A Very British Sex Scandal mixes drama with documentary testimony to tell the extraordinary story of the high society court case that scandalised society, electrified the nation and changed the course of British history.
In 1954, Lord Montagu of Beaulieu and his friend Peter Wildeblood were arrested after a concerted effort by the police to ensnare them for homosexual offences. Their subsequent trial and conviction were to mark a sea change in public opinion, which eventually led to the Wolfenden Committee’s landmark recommendations for the decriminalisation of homosexuality in Britain.
IF THE Montagu case of 1954 was the highest-profile gay trial since Oscar Wilde’s, then Peter Wildeblood’s Against the Law, the published account of one of its protagonists, is its De Profundis. And, like Wilde’s text, Wildeblood’s book appeared both apologetic – perhaps for the very existence of homosexuals; and at the same combative – for their human rights.
Wildeblood was born in Alassio, on the Italian Riviera, in 1923, son of a retired engineer with the Indian Public Works Department, then secretary of a local tennis club; and the daughter of an Argentinian sheep-rancher. His mother was considerably younger than his father, and Wildeblood later wondered if the fact had affected his development.
Brought up in London, “I was . . . a remarkably unattractive child, exceedingly thin and clumsy, with spots and a mop of carroty hair.” When, at boarding school, he was nearly hit by the departing Rolls-Royce of another parent, he heard the mother exclaim, “Who was that hideous small boy we nearly ran over?” At 14 he went to Radley, where he increasingly retreated into a romantic, isolated world.
Wildeblood won a scholarship to Oxford in 1941, but instead volunteered for the RAF, where he worked as a meteorologist. He enjoyed its camaraderie and the blurring of class barriers. Stationed in Rhodesia for three years, he had a number of heterosexual affairs, but returning to take up his place at Trinity College, Oxford, he gravitated towards a homosexual milieu in the theatre and arts. He met an old schoolfriend who told him most of the officers he had served with at a naval station in Ceylon had been “gay . . . I had not heard the expression before,” wrote Wildeblood, “but apparently it was an American euphemism for homosexual. He was, of course, gay himself, and took it for granted that I was, too.”
Wildeblood now began an affair with a foreign prince – “I would not dream of embarrassing him by giving any clues to his identity” – mixing with cabinet ministers and brothel mistresses alike.
After Oxford Wildeblood drifted into journalism, working for the Daily Mail’s regional office in Leeds, then in Fleet Street itself. In Against the Law, published in 1955, Wildeblood portrays himself as a post-war product with a distaste for class distinctions: his first meeting with Lord Montagu of Beaulieu, then working in PR, stresses the peer’s lack of social pretences – “He was one of the most completely unsnobbish people I had ever met.” But it was class distinction that would, ironically, prove their downfall.
Wildeblood had also met Edward McNally “on a rainy night in Piccadilly Circus”. A 23-year-old corporal in the RAF, he was “weak . . . effeminate and – worst of all – he was one of those people whom I have described as an upside-down snob”, wrote Wildeblood – after the event. McNally complained of the privileges his “betters” had enjoyed, at his expense. “He annoyed me intensely, but at the same time I felt sorry for him.” It was not a good basis for the passionate relationship which developed between them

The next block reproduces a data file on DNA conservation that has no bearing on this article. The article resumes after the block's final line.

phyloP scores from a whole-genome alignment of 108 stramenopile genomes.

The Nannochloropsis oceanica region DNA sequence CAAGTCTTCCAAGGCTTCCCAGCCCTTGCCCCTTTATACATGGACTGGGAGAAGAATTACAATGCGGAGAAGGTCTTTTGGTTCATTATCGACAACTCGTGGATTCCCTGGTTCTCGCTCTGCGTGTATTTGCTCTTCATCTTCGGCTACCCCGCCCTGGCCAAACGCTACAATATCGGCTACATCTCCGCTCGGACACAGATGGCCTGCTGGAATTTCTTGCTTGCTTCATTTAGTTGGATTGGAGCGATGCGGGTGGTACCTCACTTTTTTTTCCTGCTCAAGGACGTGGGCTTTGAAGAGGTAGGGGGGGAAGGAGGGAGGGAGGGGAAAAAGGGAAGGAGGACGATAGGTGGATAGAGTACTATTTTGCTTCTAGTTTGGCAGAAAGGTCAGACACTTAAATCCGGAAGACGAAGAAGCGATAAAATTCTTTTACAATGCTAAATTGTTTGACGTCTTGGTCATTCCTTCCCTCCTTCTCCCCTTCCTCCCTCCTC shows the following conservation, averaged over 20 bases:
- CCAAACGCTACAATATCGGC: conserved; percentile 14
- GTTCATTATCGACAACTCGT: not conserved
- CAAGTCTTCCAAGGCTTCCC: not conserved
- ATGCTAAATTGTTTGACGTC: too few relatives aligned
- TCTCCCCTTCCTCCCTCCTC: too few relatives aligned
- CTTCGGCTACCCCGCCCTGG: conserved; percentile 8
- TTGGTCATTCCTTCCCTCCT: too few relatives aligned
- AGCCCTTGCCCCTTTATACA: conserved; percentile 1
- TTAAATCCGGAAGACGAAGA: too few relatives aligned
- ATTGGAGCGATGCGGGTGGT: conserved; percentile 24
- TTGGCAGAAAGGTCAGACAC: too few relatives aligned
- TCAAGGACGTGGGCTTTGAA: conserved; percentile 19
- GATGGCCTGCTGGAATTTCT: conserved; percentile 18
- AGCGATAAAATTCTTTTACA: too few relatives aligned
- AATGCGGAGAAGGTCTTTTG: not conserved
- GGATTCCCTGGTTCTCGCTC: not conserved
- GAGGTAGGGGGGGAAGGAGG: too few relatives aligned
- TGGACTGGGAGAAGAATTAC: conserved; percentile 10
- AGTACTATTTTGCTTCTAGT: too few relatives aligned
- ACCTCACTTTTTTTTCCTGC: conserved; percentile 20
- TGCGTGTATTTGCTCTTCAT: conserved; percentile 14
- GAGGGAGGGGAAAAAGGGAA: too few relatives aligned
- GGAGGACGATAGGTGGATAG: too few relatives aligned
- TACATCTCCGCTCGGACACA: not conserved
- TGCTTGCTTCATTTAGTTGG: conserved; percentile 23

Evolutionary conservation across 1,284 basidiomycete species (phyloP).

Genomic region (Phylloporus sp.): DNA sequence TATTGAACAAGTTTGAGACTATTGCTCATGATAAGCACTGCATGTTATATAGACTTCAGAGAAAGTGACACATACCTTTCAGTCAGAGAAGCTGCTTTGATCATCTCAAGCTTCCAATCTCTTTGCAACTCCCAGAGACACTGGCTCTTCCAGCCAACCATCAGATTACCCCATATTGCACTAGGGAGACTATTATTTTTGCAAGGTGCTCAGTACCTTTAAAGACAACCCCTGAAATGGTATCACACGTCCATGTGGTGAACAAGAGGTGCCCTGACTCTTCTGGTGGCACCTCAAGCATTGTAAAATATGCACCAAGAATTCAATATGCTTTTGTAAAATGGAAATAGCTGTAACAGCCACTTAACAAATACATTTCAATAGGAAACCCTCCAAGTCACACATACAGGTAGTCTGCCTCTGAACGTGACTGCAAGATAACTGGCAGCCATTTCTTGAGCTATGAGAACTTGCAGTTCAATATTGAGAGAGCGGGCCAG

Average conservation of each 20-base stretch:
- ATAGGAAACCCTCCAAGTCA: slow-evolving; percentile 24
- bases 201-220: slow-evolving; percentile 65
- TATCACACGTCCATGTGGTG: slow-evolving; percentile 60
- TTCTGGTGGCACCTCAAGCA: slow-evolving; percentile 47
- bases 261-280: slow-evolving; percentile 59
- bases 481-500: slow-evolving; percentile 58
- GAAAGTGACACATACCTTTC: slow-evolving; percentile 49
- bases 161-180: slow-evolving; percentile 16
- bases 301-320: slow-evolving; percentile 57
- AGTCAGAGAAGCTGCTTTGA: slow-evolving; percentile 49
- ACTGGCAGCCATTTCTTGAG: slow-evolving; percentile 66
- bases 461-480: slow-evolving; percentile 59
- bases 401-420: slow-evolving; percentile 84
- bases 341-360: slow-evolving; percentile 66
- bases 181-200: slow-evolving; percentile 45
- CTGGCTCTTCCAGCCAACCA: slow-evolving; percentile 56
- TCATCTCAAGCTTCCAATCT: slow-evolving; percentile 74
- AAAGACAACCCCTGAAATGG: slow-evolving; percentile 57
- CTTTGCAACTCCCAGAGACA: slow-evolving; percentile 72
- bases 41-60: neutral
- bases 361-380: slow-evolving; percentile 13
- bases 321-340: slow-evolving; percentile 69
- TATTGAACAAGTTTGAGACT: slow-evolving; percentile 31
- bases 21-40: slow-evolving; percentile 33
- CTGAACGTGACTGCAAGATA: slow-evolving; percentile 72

In the summer of 1953, Wildeblood arranged to holiday in a beach hut near Beaulieu owned by Montagu. McNally asked if an RAF friend, John Reynolds, could come, too. In London, the four of them, including Montagu, went to see Dial M For Murder at the theatre, destined for supper afterwards at Wildeblood’s, calling at Montagu’s Mount Street flat for a bottle of cider – not champagne, as was alleged in court, “typical of the false veil of sinful glamour subsequently thrown over the affair”, as Wildeblood wrote (although, as Patrick Higgins notes in his recent book Heterosexual Dictatorship, Wildeblood and Montagu were very much part of “fashionable London”).
The four reconvened at the soon-to-be infamous beach hut, along with others staying at Beaulieu that weekend, including Michael Pitt-Rivers, a Dorset landowner. “The party which followed has achieved more notoriety than any other since the days of Nero, but I feel bound to confess that it was, in fact, extremely dull,” wrote Wildeblood, although the airman attested to dancing men and abandoned behaviour. Some weeks later, in August 1953 Montagu and Kenneth Hume, an assistant film director, were arrested and charged with offences against two Boy Scouts whilst bathing near Beaulieu.
The new Commissioner of Police at Scotland Yard, Commander E. A. Cole, encouraged by the Home Secretary Sir David Maxwell Fyfe’s call for “a new drive against male vice”, was effecting a clampdown on homosexual offences. Although Montagu was acquitted of the serious charge, a hung jury prompted a retrial. The Director of Public Prosecutions and the police involved appeared determined to secure a conviction; Wildeblood’s relationships – revealed by an RAF investigation into the airmen’s private lives – would provide them with the catalyst.
At 8am on 9 January 1954, Montagu, Wildeblood and Pitt-Rivers were simultaneously arrested in Hampshire, Dorset and London. Two police officers arrived at Wildeblood’s Canonbury house, searched it without a warrant, and charged him – five hours later – with homosexual offences. The three men were also charged with conspiracy to incite acts of gross indecency – the first time this charge had been used since the Wilde trials (as Patrick Higgins notes, “The lawyer who drew up the charges possibly had been studying the Victorian case from the many accounts which appeared in the early 1950s”). Kenneth Tynan, a friend from Oxford, stood bail for Wildeblood.